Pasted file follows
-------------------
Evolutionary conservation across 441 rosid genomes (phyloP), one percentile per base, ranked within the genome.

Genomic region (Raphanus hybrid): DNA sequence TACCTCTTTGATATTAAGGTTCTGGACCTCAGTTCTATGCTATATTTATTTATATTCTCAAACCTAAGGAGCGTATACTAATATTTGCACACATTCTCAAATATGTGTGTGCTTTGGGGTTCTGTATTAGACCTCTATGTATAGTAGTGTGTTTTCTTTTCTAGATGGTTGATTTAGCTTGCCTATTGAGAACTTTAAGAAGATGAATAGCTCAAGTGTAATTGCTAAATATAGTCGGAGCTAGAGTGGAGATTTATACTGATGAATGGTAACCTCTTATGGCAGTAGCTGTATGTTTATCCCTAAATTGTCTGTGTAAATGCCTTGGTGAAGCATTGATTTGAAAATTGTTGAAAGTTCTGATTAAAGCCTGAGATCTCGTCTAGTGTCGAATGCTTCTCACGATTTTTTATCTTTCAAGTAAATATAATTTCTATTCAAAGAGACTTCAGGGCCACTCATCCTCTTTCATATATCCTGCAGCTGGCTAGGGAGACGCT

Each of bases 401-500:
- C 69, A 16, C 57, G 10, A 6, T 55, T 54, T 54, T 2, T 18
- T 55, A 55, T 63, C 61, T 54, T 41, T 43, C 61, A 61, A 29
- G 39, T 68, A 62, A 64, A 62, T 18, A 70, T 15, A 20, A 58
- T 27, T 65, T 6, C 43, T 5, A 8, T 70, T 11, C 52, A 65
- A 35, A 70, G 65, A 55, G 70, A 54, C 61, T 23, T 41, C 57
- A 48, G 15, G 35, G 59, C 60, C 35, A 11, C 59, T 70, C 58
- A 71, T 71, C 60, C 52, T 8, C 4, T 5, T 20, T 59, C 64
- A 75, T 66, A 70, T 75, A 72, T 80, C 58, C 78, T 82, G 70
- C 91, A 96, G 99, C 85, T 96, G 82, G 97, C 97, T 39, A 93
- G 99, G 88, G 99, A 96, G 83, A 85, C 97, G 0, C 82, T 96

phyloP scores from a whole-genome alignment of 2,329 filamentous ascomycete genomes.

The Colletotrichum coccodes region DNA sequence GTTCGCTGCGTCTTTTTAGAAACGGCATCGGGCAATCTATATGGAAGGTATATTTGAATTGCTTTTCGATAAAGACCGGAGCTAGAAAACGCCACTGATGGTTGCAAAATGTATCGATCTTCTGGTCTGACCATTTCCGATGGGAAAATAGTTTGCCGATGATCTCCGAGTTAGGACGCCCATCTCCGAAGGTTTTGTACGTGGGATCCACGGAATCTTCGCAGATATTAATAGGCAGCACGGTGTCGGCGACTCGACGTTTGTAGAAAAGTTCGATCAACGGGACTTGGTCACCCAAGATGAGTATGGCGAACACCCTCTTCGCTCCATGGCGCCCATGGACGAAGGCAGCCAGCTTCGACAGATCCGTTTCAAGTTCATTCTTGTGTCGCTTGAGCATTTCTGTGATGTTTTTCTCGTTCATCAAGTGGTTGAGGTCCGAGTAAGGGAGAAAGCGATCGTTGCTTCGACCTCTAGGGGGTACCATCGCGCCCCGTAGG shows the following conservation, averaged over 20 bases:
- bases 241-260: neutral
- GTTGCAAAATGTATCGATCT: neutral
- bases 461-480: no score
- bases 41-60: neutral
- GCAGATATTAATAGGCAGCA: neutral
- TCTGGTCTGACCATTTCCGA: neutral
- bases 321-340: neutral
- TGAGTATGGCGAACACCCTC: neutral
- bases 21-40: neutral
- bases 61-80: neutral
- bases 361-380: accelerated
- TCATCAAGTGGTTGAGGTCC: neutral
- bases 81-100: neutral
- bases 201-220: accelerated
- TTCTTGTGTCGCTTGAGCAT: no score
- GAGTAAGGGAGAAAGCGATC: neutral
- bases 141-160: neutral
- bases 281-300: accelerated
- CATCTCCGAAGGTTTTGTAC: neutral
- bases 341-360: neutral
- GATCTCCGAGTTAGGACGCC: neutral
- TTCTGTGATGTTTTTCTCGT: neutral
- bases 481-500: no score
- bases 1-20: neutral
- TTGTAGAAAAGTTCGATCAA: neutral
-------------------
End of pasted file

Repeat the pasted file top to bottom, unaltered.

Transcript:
Evolutionary conservation across 441 rosid genomes (phyloP), one percentile per base, ranked within the genome.

Genomic region (Raphanus hybrid): DNA sequence TACCTCTTTGATATTAAGGTTCTGGACCTCAGTTCTATGCTATATTTATTTATATTCTCAAACCTAAGGAGCGTATACTAATATTTGCACACATTCTCAAATATGTGTGTGCTTTGGGGTTCTGTATTAGACCTCTATGTATAGTAGTGTGTTTTCTTTTCTAGATGGTTGATTTAGCTTGCCTATTGAGAACTTTAAGAAGATGAATAGCTCAAGTGTAATTGCTAAATATAGTCGGAGCTAGAGTGGAGATTTATACTGATGAATGGTAACCTCTTATGGCAGTAGCTGTATGTTTATCCCTAAATTGTCTGTGTAAATGCCTTGGTGAAGCATTGATTTGAAAATTGTTGAAAGTTCTGATTAAAGCCTGAGATCTCGTCTAGTGTCGAATGCTTCTCACGATTTTTTATCTTTCAAGTAAATATAATTTCTATTCAAAGAGACTTCAGGGCCACTCATCCTCTTTCATATATCCTGCAGCTGGCTAGGGAGACGCT

Each of bases 401-500:
- C 69, A 16, C 57, G 10, A 6, T 55, T 54, T 54, T 2, T 18
- T 55, A 55, T 63, C 61, T 54, T 41, T 43, C 61, A 61, A 29
- G 39, T 68, A 62, A 64, A 62, T 18, A 70, T 15, A 20, A 58
- T 27, T 65, T 6, C 43, T 5, A 8, T 70, T 11, C 52, A 65
- A 35, A 70, G 65, A 55, G 70, A 54, C 61, T 23, T 41, C 57
- A 48, G 15, G 35, G 59, C 60, C 35, A 11, C 59, T 70, C 58
- A 71, T 71, C 60, C 52, T 8, C 4, T 5, T 20, T 59, C 64
- A 75, T 66, A 70, T 75, A 72, T 80, C 58, C 78, T 82, G 70
- C 91, A 96, G 99, C 85, T 96, G 82, G 97, C 97, T 39, A 93
- G 99, G 88, G 99, A 96, G 83, A 85, C 97, G 0, C 82, T 96

phyloP scores from a whole-genome alignment of 2,329 filamentous ascomycete genomes.

The Colletotrichum coccodes region DNA sequence GTTCGCTGCGTCTTTTTAGAAACGGCATCGGGCAATCTATATGGAAGGTATATTTGAATTGCTTTTCGATAAAGACCGGAGCTAGAAAACGCCACTGATGGTTGCAAAATGTATCGATCTTCTGGTCTGACCATTTCCGATGGGAAAATAGTTTGCCGATGATCTCCGAGTTAGGACGCCCATCTCCGAAGGTTTTGTACGTGGGATCCACGGAATCTTCGCAGATATTAATAGGCAGCACGGTGTCGGCGACTCGACGTTTGTAGAAAAGTTCGATCAACGGGACTTGGTCACCCAAGATGAGTATGGCGAACACCCTCTTCGCTCCATGGCGCCCATGGACGAAGGCAGCCAGCTTCGACAGATCCGTTTCAAGTTCATTCTTGTGTCGCTTGAGCATTTCTGTGATGTTTTTCTCGTTCATCAAGTGGTTGAGGTCCGAGTAAGGGAGAAAGCGATCGTTGCTTCGACCTCTAGGGGGTACCATCGCGCCCCGTAGG shows the following conservation, averaged over 20 bases:
- bases 241-260: neutral
- GTTGCAAAATGTATCGATCT: neutral
- bases 461-480: no score
- bases 41-60: neutral
- GCAGATATTAATAGGCAGCA: neutral
- TCTGGTCTGACCATTTCCGA: neutral
- bases 321-340: neutral
- TGAGTATGGCGAACACCCTC: neutral
- bases 21-40: neutral
- bases 61-80: neutral
- bases 361-380: accelerated
- TCATCAAGTGGTTGAGGTCC: neutral
- bases 81-100: neutral
- bases 201-220: accelerated
- TTCTTGTGTCGCTTGAGCAT: no score
- GAGTAAGGGAGAAAGCGATC: neutral
- bases 141-160: neutral
- bases 281-300: accelerated
- CATCTCCGAAGGTTTTGTAC: neutral
- bases 341-360: neutral
- GATCTCCGAGTTAGGACGCC: neutral
- TTCTGTGATGTTTTTCTCGT: neutral
- bases 481-500: no score
- bases 1-20: neutral
- TTGTAGAAAAGTTCGATCAA: neutral